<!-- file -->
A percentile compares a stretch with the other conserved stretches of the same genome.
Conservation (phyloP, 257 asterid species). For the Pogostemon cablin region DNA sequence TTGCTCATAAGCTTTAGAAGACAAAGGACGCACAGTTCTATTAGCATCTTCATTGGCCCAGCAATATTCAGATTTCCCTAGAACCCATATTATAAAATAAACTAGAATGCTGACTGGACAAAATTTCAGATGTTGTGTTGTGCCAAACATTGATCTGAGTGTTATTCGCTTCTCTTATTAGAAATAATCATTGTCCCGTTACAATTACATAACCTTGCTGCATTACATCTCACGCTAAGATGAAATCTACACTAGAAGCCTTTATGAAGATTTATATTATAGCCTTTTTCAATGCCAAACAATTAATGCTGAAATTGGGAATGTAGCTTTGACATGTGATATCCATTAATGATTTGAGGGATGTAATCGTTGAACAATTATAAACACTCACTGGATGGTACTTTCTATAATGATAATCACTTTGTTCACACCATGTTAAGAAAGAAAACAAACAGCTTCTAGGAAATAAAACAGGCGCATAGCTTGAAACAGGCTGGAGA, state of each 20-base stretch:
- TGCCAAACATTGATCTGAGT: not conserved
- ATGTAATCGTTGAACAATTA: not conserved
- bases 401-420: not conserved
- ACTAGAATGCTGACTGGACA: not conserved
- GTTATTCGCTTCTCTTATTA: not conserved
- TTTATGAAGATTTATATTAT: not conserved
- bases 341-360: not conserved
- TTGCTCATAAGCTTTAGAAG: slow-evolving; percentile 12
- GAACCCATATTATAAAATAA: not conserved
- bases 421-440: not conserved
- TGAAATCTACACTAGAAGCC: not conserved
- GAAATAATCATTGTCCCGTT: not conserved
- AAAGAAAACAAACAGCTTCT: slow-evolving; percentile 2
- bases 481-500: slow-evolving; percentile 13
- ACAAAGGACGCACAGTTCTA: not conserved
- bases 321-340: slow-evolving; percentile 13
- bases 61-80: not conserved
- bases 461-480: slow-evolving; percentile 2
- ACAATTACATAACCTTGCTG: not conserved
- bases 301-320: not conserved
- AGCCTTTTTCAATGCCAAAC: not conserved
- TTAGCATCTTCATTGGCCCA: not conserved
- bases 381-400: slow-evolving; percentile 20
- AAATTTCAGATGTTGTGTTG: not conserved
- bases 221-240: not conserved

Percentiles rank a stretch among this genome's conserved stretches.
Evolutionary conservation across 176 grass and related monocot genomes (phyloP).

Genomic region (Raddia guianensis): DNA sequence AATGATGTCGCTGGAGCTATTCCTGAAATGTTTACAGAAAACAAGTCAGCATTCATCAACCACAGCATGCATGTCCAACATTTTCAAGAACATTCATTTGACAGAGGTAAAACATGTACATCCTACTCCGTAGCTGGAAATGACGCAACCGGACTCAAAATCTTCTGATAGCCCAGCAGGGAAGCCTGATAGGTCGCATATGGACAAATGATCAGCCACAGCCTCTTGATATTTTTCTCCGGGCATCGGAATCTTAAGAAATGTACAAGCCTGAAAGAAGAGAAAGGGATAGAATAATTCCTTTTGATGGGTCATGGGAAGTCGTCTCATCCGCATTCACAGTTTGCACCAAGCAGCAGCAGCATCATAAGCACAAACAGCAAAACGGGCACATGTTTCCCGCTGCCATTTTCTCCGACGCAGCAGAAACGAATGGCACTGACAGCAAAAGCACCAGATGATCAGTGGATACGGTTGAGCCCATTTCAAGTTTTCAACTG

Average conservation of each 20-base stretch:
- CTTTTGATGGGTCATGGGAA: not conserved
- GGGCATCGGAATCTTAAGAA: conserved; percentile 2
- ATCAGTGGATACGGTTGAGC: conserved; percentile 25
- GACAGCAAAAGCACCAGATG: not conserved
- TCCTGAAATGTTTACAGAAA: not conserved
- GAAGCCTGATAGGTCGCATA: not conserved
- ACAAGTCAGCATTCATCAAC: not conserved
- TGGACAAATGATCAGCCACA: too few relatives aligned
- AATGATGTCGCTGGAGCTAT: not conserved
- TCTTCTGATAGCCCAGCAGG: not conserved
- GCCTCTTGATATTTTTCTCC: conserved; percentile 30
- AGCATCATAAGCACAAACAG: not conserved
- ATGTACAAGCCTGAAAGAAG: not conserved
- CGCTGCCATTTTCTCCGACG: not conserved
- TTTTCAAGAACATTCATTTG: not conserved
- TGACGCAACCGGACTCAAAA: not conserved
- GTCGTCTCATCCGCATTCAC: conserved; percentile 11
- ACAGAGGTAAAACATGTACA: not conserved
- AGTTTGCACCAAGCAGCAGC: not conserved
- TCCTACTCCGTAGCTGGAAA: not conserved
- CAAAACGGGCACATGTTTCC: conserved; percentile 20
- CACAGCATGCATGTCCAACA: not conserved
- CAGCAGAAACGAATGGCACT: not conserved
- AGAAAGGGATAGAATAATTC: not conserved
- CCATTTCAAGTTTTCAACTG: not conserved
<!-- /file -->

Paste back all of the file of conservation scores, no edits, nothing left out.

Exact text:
A percentile compares a stretch with the other conserved stretches of the same genome.
Conservation (phyloP, 257 asterid species). For the Pogostemon cablin region DNA sequence TTGCTCATAAGCTTTAGAAGACAAAGGACGCACAGTTCTATTAGCATCTTCATTGGCCCAGCAATATTCAGATTTCCCTAGAACCCATATTATAAAATAAACTAGAATGCTGACTGGACAAAATTTCAGATGTTGTGTTGTGCCAAACATTGATCTGAGTGTTATTCGCTTCTCTTATTAGAAATAATCATTGTCCCGTTACAATTACATAACCTTGCTGCATTACATCTCACGCTAAGATGAAATCTACACTAGAAGCCTTTATGAAGATTTATATTATAGCCTTTTTCAATGCCAAACAATTAATGCTGAAATTGGGAATGTAGCTTTGACATGTGATATCCATTAATGATTTGAGGGATGTAATCGTTGAACAATTATAAACACTCACTGGATGGTACTTTCTATAATGATAATCACTTTGTTCACACCATGTTAAGAAAGAAAACAAACAGCTTCTAGGAAATAAAACAGGCGCATAGCTTGAAACAGGCTGGAGA, state of each 20-base stretch:
- TGCCAAACATTGATCTGAGT: not conserved
- ATGTAATCGTTGAACAATTA: not conserved
- bases 401-420: not conserved
- ACTAGAATGCTGACTGGACA: not conserved
- GTTATTCGCTTCTCTTATTA: not conserved
- TTTATGAAGATTTATATTAT: not conserved
- bases 341-360: not conserved
- TTGCTCATAAGCTTTAGAAG: slow-evolving; percentile 12
- GAACCCATATTATAAAATAA: not conserved
- bases 421-440: not conserved
- TGAAATCTACACTAGAAGCC: not conserved
- GAAATAATCATTGTCCCGTT: not conserved
- AAAGAAAACAAACAGCTTCT: slow-evolving; percentile 2
- bases 481-500: slow-evolving; percentile 13
- ACAAAGGACGCACAGTTCTA: not conserved
- bases 321-340: slow-evolving; percentile 13
- bases 61-80: not conserved
- bases 461-480: slow-evolving; percentile 2
- ACAATTACATAACCTTGCTG: not conserved
- bases 301-320: not conserved
- AGCCTTTTTCAATGCCAAAC: not conserved
- TTAGCATCTTCATTGGCCCA: not conserved
- bases 381-400: slow-evolving; percentile 20
- AAATTTCAGATGTTGTGTTG: not conserved
- bases 221-240: not conserved

Percentiles rank a stretch among this genome's conserved stretches.
Evolutionary conservation across 176 grass and related monocot genomes (phyloP).

Genomic region (Raddia guianensis): DNA sequence AATGATGTCGCTGGAGCTATTCCTGAAATGTTTACAGAAAACAAGTCAGCATTCATCAACCACAGCATGCATGTCCAACATTTTCAAGAACATTCATTTGACAGAGGTAAAACATGTACATCCTACTCCGTAGCTGGAAATGACGCAACCGGACTCAAAATCTTCTGATAGCCCAGCAGGGAAGCCTGATAGGTCGCATATGGACAAATGATCAGCCACAGCCTCTTGATATTTTTCTCCGGGCATCGGAATCTTAAGAAATGTACAAGCCTGAAAGAAGAGAAAGGGATAGAATAATTCCTTTTGATGGGTCATGGGAAGTCGTCTCATCCGCATTCACAGTTTGCACCAAGCAGCAGCAGCATCATAAGCACAAACAGCAAAACGGGCACATGTTTCCCGCTGCCATTTTCTCCGACGCAGCAGAAACGAATGGCACTGACAGCAAAAGCACCAGATGATCAGTGGATACGGTTGAGCCCATTTCAAGTTTTCAACTG

Average conservation of each 20-base stretch:
- CTTTTGATGGGTCATGGGAA: not conserved
- GGGCATCGGAATCTTAAGAA: conserved; percentile 2
- ATCAGTGGATACGGTTGAGC: conserved; percentile 25
- GACAGCAAAAGCACCAGATG: not conserved
- TCCTGAAATGTTTACAGAAA: not conserved
- GAAGCCTGATAGGTCGCATA: not conserved
- ACAAGTCAGCATTCATCAAC: not conserved
- TGGACAAATGATCAGCCACA: too few relatives aligned
- AATGATGTCGCTGGAGCTAT: not conserved
- TCTTCTGATAGCCCAGCAGG: not conserved
- GCCTCTTGATATTTTTCTCC: conserved; percentile 30
- AGCATCATAAGCACAAACAG: not conserved
- ATGTACAAGCCTGAAAGAAG: not conserved
- CGCTGCCATTTTCTCCGACG: not conserved
- TTTTCAAGAACATTCATTTG: not conserved
- TGACGCAACCGGACTCAAAA: not conserved
- GTCGTCTCATCCGCATTCAC: conserved; percentile 11
- ACAGAGGTAAAACATGTACA: not conserved
- AGTTTGCACCAAGCAGCAGC: not conserved
- TCCTACTCCGTAGCTGGAAA: not conserved
- CAAAACGGGCACATGTTTCC: conserved; percentile 20
- CACAGCATGCATGTCCAACA: not conserved
- CAGCAGAAACGAATGGCACT: not conserved
- AGAAAGGGATAGAATAATTC: not conserved
- CCATTTCAAGTTTTCAACTG: not conserved